The man is across the street shouting. Not at anyone in particular, but he’s letting the world know about his rage, or at least that’s what I think it is. We are walking down 14thstreet in Columbia Heights, just up the road from the centre of Washington DC.
It’s our second week in the US and our base is a one bedroom apartment in an area which was ravaged by riots following the death of Martin Luther King. After millions of government dollars, which included a new train station, Columbia Heights is alive again, or so the historical street signs tell us.
Our first week in the US was spent on Staten Island, just across the Hudson River from one of the world’s great cities, New York. Each day we caught the Staten Island Ferry into Manhattan and spent our time exploring places that, thanks to American TV, are unnervingly familiar to us.
Wall Street looks as it should as does Times Square and the New York Taxi’s. The streets are frantic and the subway really does spew steam up into the street from manhole covers. You simply could not be in any other city in the world.
One the first sites we visited was where the World Trade Centre once stood. Today it is known simply as Ground Zero.. It’s now a busy construction site but the size and scale of the hole the terrorist attacks left in this city is gigantic. In coming days as we walk around the city it’s hard for me not to notice the hole the attacks left in the city’s skyline.
Thanks to that attack the tallest building in New York is once again Empire State Building. I came here in 1976 when I was nine years old and the Bicentenary celebrations were just a few weeks away. The view from the top is just as spectacular as I remember from all those years ago.
After 5 days in New York we have arrived in Washington DC, another place of distant memories. Two of the strongest are of the Lincoln Memorial and the National Air and Space Museum. The Lincoln Memorial is at the Potomac River end of Potomac Park and looks back along the length of the National Mall to the Capital Building. The Statue of Abraham Lincoln it houses is gigantic, and his likeness serenely stares along the Reflecting Pool to the Washington Monument.
Our next day is spent in the National Air and Space Museum, and again it’s somewhere I’ve been before. In 1976, on that same holiday, I stood in the crowds with Mum and Dad and watched the then President, Gerald Ford, officially open what was then a new addition to the Smithsonian Institution.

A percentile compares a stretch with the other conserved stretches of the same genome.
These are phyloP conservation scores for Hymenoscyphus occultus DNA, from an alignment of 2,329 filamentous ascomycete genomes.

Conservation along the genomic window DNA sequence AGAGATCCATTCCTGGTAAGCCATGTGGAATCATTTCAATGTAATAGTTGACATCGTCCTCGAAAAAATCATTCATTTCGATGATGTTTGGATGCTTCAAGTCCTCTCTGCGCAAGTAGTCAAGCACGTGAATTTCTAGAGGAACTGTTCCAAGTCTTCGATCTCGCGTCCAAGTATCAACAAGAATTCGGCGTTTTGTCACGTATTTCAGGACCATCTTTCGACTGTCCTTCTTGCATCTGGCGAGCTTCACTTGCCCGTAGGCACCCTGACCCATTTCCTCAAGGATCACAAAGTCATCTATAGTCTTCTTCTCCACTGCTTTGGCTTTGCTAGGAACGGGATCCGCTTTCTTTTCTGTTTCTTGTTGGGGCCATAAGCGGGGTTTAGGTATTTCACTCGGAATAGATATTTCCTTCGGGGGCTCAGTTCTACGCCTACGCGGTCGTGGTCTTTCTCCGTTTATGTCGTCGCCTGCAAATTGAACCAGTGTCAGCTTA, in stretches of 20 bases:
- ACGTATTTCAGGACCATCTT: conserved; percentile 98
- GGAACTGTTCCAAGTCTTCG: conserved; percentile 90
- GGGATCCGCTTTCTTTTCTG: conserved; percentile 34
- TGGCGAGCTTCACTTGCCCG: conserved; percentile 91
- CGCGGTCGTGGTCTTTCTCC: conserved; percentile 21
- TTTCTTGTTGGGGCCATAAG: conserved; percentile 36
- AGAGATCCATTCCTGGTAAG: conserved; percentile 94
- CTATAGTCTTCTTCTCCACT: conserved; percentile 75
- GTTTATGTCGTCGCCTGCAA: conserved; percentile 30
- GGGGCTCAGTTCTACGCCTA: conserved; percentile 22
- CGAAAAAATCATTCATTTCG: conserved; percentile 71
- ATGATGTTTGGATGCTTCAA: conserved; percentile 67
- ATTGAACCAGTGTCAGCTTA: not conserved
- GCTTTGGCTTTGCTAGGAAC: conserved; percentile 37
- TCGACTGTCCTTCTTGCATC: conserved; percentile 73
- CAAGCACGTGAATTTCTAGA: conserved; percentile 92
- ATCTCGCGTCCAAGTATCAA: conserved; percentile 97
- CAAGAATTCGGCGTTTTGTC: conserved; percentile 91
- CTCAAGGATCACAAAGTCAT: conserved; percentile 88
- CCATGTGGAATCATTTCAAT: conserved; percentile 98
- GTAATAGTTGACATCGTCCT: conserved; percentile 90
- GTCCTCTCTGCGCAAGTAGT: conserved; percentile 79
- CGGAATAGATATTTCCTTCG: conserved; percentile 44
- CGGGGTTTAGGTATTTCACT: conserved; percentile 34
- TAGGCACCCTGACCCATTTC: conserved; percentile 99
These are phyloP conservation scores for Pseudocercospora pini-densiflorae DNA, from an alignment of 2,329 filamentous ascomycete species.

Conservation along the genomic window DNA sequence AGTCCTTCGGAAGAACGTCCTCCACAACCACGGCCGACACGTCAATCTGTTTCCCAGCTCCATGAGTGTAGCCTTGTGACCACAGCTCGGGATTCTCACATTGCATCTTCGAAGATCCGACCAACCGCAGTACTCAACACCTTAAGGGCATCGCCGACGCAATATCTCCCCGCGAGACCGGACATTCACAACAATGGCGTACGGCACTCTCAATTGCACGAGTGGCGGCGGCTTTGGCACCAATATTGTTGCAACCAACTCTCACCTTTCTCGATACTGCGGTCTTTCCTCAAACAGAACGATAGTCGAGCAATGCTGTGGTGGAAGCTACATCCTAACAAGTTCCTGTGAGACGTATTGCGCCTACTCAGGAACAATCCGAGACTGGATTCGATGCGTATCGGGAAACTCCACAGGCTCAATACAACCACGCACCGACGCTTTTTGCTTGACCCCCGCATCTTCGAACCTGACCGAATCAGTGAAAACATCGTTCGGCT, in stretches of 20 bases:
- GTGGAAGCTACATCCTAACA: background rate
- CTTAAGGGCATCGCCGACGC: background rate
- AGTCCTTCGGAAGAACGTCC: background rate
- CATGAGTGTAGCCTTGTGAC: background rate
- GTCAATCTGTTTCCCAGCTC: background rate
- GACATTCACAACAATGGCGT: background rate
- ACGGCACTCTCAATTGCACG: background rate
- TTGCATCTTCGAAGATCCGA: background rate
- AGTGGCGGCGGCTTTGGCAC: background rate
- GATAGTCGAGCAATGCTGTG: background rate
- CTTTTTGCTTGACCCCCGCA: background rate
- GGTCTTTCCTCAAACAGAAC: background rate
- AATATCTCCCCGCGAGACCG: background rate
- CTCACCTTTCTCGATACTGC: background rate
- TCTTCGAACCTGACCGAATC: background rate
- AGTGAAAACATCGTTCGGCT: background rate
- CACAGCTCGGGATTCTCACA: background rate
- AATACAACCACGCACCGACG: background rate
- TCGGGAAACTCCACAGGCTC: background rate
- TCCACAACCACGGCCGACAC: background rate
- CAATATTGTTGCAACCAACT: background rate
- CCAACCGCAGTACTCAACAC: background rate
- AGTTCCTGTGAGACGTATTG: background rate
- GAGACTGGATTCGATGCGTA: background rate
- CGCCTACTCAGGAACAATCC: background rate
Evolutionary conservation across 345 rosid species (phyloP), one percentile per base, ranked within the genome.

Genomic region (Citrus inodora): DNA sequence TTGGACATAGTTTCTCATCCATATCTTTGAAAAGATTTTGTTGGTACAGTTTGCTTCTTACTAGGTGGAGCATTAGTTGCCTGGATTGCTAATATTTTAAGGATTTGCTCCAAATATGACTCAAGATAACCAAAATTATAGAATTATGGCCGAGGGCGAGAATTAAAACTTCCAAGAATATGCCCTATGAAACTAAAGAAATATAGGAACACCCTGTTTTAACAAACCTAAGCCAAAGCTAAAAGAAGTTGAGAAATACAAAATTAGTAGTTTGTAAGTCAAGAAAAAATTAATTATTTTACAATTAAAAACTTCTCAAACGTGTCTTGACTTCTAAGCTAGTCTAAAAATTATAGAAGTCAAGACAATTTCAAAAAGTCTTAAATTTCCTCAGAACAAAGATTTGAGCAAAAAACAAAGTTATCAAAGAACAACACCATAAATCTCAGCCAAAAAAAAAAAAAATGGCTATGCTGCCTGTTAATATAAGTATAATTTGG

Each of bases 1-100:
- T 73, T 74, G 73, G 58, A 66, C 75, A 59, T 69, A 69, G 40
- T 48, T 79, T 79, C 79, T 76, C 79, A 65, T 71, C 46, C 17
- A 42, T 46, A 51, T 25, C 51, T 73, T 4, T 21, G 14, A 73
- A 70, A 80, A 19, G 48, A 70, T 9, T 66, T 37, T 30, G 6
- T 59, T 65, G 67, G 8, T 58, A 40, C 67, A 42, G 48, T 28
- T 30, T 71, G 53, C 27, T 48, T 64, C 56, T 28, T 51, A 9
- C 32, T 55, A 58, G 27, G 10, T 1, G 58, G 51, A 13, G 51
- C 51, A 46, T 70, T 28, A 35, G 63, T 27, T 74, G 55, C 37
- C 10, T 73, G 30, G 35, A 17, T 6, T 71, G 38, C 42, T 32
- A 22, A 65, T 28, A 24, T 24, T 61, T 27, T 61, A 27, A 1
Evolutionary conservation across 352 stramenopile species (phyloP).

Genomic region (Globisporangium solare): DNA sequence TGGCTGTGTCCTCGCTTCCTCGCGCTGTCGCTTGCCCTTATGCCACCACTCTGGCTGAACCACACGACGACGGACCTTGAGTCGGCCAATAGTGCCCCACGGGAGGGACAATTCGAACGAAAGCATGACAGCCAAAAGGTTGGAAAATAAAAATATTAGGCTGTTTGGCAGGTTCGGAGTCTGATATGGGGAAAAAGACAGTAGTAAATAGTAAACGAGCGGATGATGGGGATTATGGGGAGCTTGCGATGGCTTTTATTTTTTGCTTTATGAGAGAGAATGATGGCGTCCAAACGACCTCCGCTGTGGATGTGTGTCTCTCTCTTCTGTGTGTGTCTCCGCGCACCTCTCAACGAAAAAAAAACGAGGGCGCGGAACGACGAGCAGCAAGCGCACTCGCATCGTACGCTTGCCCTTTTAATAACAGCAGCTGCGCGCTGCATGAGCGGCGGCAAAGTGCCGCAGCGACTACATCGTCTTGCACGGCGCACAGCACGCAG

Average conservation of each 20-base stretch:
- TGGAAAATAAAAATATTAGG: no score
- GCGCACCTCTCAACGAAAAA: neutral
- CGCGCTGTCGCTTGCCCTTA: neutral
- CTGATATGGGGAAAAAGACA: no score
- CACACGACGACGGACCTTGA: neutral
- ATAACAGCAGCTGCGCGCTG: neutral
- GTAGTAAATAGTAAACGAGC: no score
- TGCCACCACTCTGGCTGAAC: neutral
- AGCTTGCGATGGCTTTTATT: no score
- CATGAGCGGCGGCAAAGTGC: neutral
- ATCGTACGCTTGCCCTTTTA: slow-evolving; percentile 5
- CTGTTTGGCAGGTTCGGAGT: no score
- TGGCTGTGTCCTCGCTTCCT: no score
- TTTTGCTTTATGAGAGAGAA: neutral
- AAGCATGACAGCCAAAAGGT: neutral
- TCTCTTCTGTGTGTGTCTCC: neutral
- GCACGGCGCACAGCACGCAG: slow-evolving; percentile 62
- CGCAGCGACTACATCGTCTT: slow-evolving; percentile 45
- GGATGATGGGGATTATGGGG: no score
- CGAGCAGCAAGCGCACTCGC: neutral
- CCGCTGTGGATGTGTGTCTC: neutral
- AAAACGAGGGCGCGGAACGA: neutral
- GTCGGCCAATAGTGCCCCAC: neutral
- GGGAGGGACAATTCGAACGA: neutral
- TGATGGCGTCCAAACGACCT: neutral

The Museum has a stunning collection or famous aircraft. It includes the original Wright Flyer & the Spirit of St Louis. There’s a collection of space craft and rockets from both the American and Russian space programmes.
Once inside it takes 2 seconds to know that James has been swept into a world of his own. His three year old mind just doesn’t seem to cope with the sheer number of things on display. He races from one exhibit to the next, pausing only to shout out what something is before being distracted by something new. “Look at that rocket, Dad!!”, “look at that plane, Dad!!” he shouts across the hall before racing away again.
Somehow he knows what space suits are and the difference between a rocket and a plane. He even knows that the lunar module on display is neither a rocket nor a plane. My explanation leaves of what it actually is leaves him unimpressed. The concept of a man walking on the moon seems a bit too much.
The Smithsonian is one of the USA’s premier scientific education & research institutions. It has 19 museums, a Zoo, research organisations and a collection that lists 136 million items. It is the largest Museum organisation in the world. It is, quite simply, America at its cultural best.
Despite Washington being a fascinating place to visit and explore our time here is limited. We have come to America to share Christmas with Jo’s brother. Heath has been living here for around 2 years since marrying a local girl and to get to their house for Christmas we are embarking on the ultimate American Road trip. We are travelling from Washington DC to Washington State in the North West corner of this country. We are going to do this in, of all things, a Motor-Home.
After 5 months living in a caravan travelling Europe and the UK, some might argue that we are gluttons for punishment. People we have met have called us mad or brave. A few have kindly suggested we are “adventurous” to make such a long trip with two little children.
The best description came from someone a few weeks ago, who's name and face I can't remember. They said we were “crazy-brave”. Hopefully not quite as crazy as the man on 14th street in Columbia Heights still sharing his rage with the world.